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  2. I need to work with — believe it or not — Jaz on trailer loading. Ever since Poco left, he's been a pill to load, and it seems to be getting worse.

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  3. I'll be doing trailer loading work too as soon as it drys up here.

    Just had all our dental work done here too. No big deals just normal wear and light points.

    Long tiring day but one full of horses =)

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  4. Whew! That sure was a long, very productive day. Amazing that you were able to get so much done in just one day and made some big strides with Drifter.
    Hopefully Dawn will stay infection free and will heal without having to go through dental surgery.

    ~Lisa

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  5. Ohh, poor Dawn. Don't you wish we could explain stuff to them better?

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  6. Poor Dawn, indeed. That tooth could explain a lot. Hopefully she will heal up well and not need more surgery.

    Good work loading Drift. That is such an important skill for him to master. In case of emergency he needs to load well and quickly. Keep up the good work.

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  7. Poor Dawn that must have been painful and could explain some of her behaviors. And to add insult to injury she couldn't even eat!

    Good work with Drift, it's an important behavior to be able to just walk on to the trailer. You never know when there might be an emergency and they have to load quickly.

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  8. Oh poor sweet Dawn-I'll bet she is so much more comfortable now! Sending her tons of good thoughts!

    And I loved hearing about Drift and trailer loading-looking forward to an update from the next lesson!

    Do you trailer your horses loose or tied? Curious how you teach them to be okay with the slant divider closing?

    Such good ponies all around!
    Sue

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  9. I surely hope that the remaining portion of Dawn's tooth remains viable and healthy. The poor girl, that must have really hurt!
    I use an equine dentist in the area. He does pull horses' teeth when necessary. He pulled Pippin's abscessed molar two years ago. It took him 3 hours of wiggling and pulling to loosen the periodontal ligament. Then once the tooth was removed and the cavity cleaned out he packed it with an epoxy rubber-like substance. Pippin couldn't eat hay for two weeks - he lived on timothy pellets that were softened with water. My dentist commented that had I taken Pippin to our State's Vet school for the extraction they would have given him general anesthesia, cut his face and possibly even a piece of bone to remove the tooth. He also commented that vet schools (he is currently in his 4th year) are just beginning to focus on dental health beyond floating and extraction. I can see this with my dog, too. His vet is pushing teeth cleaning and preventative actions. Anyway, I hope you don't need to do anything more with Dawn's tooth, and I wasn't sure if you had this information in the event she needs an extraction. I would hazard a guess that you already know all of this as you are usually 'up' on everything and I think you are the type to research all of the options!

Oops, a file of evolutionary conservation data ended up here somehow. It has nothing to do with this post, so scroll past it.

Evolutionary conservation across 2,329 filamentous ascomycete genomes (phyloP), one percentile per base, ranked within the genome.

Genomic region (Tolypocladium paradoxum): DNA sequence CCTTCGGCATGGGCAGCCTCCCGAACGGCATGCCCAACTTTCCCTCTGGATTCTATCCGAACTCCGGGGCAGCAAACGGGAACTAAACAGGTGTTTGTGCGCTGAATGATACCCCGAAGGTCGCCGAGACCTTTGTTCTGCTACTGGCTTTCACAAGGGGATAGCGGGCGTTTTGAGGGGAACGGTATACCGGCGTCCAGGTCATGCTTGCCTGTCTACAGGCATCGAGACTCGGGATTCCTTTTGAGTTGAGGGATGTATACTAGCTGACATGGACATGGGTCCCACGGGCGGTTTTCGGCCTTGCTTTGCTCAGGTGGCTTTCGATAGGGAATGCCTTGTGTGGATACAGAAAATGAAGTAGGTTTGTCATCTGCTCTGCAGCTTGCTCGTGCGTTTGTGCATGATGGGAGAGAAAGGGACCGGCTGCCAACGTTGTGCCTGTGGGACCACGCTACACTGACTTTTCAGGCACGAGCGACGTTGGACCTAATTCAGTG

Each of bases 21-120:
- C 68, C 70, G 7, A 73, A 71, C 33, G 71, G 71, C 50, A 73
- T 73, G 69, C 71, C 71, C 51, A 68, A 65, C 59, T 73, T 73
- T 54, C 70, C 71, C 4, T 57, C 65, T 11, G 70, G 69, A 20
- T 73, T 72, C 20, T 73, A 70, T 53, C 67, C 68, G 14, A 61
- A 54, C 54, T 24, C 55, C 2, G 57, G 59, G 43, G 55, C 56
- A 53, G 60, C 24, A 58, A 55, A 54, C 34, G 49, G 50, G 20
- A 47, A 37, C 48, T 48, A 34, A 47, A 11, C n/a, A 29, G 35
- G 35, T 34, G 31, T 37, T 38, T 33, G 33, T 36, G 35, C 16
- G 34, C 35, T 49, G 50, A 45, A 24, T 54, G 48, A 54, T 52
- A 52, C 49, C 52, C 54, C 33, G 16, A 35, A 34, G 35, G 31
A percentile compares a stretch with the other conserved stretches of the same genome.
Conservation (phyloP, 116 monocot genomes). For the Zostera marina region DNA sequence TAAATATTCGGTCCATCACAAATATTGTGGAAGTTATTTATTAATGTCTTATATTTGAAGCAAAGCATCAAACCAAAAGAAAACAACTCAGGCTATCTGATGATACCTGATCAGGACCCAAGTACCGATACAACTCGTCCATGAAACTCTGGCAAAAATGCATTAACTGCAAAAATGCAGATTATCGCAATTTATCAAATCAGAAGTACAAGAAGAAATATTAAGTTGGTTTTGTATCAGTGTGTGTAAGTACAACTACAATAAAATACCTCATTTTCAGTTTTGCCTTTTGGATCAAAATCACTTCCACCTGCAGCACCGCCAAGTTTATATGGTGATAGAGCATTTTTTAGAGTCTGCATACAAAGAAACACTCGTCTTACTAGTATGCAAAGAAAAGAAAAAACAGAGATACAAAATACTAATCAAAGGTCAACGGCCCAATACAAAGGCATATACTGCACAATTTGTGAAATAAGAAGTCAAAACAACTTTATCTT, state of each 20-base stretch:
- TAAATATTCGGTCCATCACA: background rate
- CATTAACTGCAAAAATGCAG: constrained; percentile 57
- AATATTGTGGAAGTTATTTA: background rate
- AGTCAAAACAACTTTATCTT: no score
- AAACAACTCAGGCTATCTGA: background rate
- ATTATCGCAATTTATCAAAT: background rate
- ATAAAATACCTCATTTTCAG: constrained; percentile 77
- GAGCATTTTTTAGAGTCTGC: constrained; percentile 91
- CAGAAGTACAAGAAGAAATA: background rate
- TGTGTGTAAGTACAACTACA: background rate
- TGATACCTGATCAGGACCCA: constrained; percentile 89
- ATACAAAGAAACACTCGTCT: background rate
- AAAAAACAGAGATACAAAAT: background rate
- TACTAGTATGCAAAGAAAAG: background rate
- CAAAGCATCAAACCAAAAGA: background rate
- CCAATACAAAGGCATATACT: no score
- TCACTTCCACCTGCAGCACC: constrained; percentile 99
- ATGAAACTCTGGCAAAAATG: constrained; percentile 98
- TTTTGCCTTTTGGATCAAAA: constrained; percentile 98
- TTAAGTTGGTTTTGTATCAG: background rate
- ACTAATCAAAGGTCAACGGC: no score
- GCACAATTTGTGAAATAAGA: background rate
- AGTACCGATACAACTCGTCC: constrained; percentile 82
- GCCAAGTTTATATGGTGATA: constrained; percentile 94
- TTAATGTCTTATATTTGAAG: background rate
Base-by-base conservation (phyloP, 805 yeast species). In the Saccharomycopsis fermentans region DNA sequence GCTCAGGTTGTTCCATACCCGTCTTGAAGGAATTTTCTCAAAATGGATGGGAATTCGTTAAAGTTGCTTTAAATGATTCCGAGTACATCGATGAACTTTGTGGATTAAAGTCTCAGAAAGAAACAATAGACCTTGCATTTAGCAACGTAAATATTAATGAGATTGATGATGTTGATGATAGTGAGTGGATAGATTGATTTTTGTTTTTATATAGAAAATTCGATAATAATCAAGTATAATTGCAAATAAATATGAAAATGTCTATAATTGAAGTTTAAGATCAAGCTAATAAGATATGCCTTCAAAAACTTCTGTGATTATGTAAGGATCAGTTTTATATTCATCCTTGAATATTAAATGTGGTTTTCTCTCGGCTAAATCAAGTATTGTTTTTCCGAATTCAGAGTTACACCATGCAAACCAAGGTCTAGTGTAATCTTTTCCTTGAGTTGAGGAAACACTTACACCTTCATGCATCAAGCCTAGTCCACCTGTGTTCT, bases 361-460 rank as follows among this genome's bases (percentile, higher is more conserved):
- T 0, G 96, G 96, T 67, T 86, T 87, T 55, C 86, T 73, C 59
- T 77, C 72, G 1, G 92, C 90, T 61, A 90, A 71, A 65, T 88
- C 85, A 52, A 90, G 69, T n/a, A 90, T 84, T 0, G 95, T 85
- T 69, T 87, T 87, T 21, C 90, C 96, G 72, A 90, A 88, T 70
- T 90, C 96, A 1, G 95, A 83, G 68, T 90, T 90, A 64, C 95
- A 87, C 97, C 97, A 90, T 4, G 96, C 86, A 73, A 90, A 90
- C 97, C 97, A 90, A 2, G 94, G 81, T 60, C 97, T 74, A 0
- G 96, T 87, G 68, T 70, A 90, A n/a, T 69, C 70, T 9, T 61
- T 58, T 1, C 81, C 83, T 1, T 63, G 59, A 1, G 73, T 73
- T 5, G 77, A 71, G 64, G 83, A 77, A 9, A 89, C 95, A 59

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  10. Dreaming - good information. We had a good discussion about all of this yesterday. The U.Wisc. clinic has a very good oral surgeon, and he's able to so some extractions from inside the mouth - depending on the location and condition of the tooth. In other cases it does require going through the jaw. My dentist is very good and he isn't comfortable doing this sort of extraction in the barn.

    Dream Valley - I trailer my horses tied - although the tie's long enough that they can get there heads down somewhat to keep their lungs and noses clear. In the case of a sudden swerve or stop, if the horse is untied, there's a greater risk that a horse could fall, and having them tied also prevents them getting into things with their neighbors. I know some people prefer to trailer untied, and that's fine too if that's what you prefer - I just prefer to tie.

    On the divider, I just add that in gradually as the horse gets comfortable, starting with banging on things and making noises. It hasn't been a problem.

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  11. Dawn's tooth issue sounds painful! I'm hoping she's feeling better and that all goes according to plan.

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  12. I can imagine how upset Dawn must have felt, and I hope that she's dong better. The surgery sounds like it would be quite an ordeal. It's so smart that you are working with Drifter now with the trailer loading. I think it will be a good way for him to learn to trust and communicate with you and will help him when you are riding. He's coming along so well for you. And Pie - he's a gem!